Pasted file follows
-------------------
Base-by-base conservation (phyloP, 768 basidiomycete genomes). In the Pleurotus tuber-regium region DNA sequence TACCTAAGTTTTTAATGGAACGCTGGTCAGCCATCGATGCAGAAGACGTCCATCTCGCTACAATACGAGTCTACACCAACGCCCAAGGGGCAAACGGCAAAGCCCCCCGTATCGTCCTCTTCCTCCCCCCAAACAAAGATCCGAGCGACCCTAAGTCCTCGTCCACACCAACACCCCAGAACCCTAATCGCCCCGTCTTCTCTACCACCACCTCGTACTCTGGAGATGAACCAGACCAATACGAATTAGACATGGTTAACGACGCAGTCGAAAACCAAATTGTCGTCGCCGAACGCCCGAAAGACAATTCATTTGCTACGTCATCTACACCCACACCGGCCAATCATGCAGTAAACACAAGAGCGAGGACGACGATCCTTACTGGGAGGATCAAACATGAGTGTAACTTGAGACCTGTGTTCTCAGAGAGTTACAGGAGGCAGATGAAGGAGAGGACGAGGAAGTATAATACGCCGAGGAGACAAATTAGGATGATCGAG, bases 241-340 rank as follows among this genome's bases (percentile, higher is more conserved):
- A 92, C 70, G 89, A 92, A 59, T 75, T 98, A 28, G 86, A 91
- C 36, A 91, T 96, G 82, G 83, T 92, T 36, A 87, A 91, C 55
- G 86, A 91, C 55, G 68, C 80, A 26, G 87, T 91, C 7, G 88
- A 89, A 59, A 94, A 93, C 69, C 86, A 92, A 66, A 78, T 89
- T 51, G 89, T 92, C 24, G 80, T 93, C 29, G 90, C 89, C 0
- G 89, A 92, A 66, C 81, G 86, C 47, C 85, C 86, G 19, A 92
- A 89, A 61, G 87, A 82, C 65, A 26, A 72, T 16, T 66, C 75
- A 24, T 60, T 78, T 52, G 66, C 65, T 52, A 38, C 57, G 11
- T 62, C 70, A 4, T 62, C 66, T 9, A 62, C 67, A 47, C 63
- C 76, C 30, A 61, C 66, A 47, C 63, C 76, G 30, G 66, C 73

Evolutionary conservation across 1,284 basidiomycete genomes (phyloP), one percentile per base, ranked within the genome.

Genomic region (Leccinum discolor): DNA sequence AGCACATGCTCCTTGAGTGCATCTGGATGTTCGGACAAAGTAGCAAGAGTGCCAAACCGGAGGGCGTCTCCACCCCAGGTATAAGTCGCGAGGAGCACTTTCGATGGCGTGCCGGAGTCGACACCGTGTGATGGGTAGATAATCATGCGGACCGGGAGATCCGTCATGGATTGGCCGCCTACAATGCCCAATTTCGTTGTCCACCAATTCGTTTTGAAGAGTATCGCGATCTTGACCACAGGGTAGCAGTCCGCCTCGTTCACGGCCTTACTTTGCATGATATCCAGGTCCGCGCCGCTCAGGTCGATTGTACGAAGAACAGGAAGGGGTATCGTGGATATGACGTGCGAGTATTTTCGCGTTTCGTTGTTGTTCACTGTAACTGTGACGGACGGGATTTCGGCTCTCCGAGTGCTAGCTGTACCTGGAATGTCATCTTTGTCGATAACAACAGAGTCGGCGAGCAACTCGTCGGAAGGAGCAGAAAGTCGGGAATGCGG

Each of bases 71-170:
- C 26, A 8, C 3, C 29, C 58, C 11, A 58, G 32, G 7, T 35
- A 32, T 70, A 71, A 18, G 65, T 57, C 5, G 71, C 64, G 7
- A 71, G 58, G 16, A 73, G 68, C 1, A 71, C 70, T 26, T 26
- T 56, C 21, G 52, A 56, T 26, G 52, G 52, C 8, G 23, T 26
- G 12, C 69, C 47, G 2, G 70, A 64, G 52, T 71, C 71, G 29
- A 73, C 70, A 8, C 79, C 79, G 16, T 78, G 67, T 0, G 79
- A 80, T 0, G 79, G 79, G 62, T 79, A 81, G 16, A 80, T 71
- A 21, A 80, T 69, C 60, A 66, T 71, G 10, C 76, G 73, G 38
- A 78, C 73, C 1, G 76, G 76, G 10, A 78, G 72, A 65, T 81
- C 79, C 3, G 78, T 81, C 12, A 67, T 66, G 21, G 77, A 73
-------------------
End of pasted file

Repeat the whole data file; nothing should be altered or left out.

Base-by-base conservation (phyloP, 768 basidiomycete genomes). In the Pleurotus tuber-regium region DNA sequence TACCTAAGTTTTTAATGGAACGCTGGTCAGCCATCGATGCAGAAGACGTCCATCTCGCTACAATACGAGTCTACACCAACGCCCAAGGGGCAAACGGCAAAGCCCCCCGTATCGTCCTCTTCCTCCCCCCAAACAAAGATCCGAGCGACCCTAAGTCCTCGTCCACACCAACACCCCAGAACCCTAATCGCCCCGTCTTCTCTACCACCACCTCGTACTCTGGAGATGAACCAGACCAATACGAATTAGACATGGTTAACGACGCAGTCGAAAACCAAATTGTCGTCGCCGAACGCCCGAAAGACAATTCATTTGCTACGTCATCTACACCCACACCGGCCAATCATGCAGTAAACACAAGAGCGAGGACGACGATCCTTACTGGGAGGATCAAACATGAGTGTAACTTGAGACCTGTGTTCTCAGAGAGTTACAGGAGGCAGATGAAGGAGAGGACGAGGAAGTATAATACGCCGAGGAGACAAATTAGGATGATCGAG, bases 241-340 rank as follows among this genome's bases (percentile, higher is more conserved):
- A 92, C 70, G 89, A 92, A 59, T 75, T 98, A 28, G 86, A 91
- C 36, A 91, T 96, G 82, G 83, T 92, T 36, A 87, A 91, C 55
- G 86, A 91, C 55, G 68, C 80, A 26, G 87, T 91, C 7, G 88
- A 89, A 59, A 94, A 93, C 69, C 86, A 92, A 66, A 78, T 89
- T 51, G 89, T 92, C 24, G 80, T 93, C 29, G 90, C 89, C 0
- G 89, A 92, A 66, C 81, G 86, C 47, C 85, C 86, G 19, A 92
- A 89, A 61, G 87, A 82, C 65, A 26, A 72, T 16, T 66, C 75
- A 24, T 60, T 78, T 52, G 66, C 65, T 52, A 38, C 57, G 11
- T 62, C 70, A 4, T 62, C 66, T 9, A 62, C 67, A 47, C 63
- C 76, C 30, A 61, C 66, A 47, C 63, C 76, G 30, G 66, C 73

Evolutionary conservation across 1,284 basidiomycete genomes (phyloP), one percentile per base, ranked within the genome.

Genomic region (Leccinum discolor): DNA sequence AGCACATGCTCCTTGAGTGCATCTGGATGTTCGGACAAAGTAGCAAGAGTGCCAAACCGGAGGGCGTCTCCACCCCAGGTATAAGTCGCGAGGAGCACTTTCGATGGCGTGCCGGAGTCGACACCGTGTGATGGGTAGATAATCATGCGGACCGGGAGATCCGTCATGGATTGGCCGCCTACAATGCCCAATTTCGTTGTCCACCAATTCGTTTTGAAGAGTATCGCGATCTTGACCACAGGGTAGCAGTCCGCCTCGTTCACGGCCTTACTTTGCATGATATCCAGGTCCGCGCCGCTCAGGTCGATTGTACGAAGAACAGGAAGGGGTATCGTGGATATGACGTGCGAGTATTTTCGCGTTTCGTTGTTGTTCACTGTAACTGTGACGGACGGGATTTCGGCTCTCCGAGTGCTAGCTGTACCTGGAATGTCATCTTTGTCGATAACAACAGAGTCGGCGAGCAACTCGTCGGAAGGAGCAGAAAGTCGGGAATGCGG

Each of bases 71-170:
- C 26, A 8, C 3, C 29, C 58, C 11, A 58, G 32, G 7, T 35
- A 32, T 70, A 71, A 18, G 65, T 57, C 5, G 71, C 64, G 7
- A 71, G 58, G 16, A 73, G 68, C 1, A 71, C 70, T 26, T 26
- T 56, C 21, G 52, A 56, T 26, G 52, G 52, C 8, G 23, T 26
- G 12, C 69, C 47, G 2, G 70, A 64, G 52, T 71, C 71, G 29
- A 73, C 70, A 8, C 79, C 79, G 16, T 78, G 67, T 0, G 79
- A 80, T 0, G 79, G 79, G 62, T 79, A 81, G 16, A 80, T 71
- A 21, A 80, T 69, C 60, A 66, T 71, G 10, C 76, G 73, G 38
- A 78, C 73, C 1, G 76, G 76, G 10, A 78, G 72, A 65, T 81
- C 79, C 3, G 78, T 81, C 12, A 67, T 66, G 21, G 77, A 73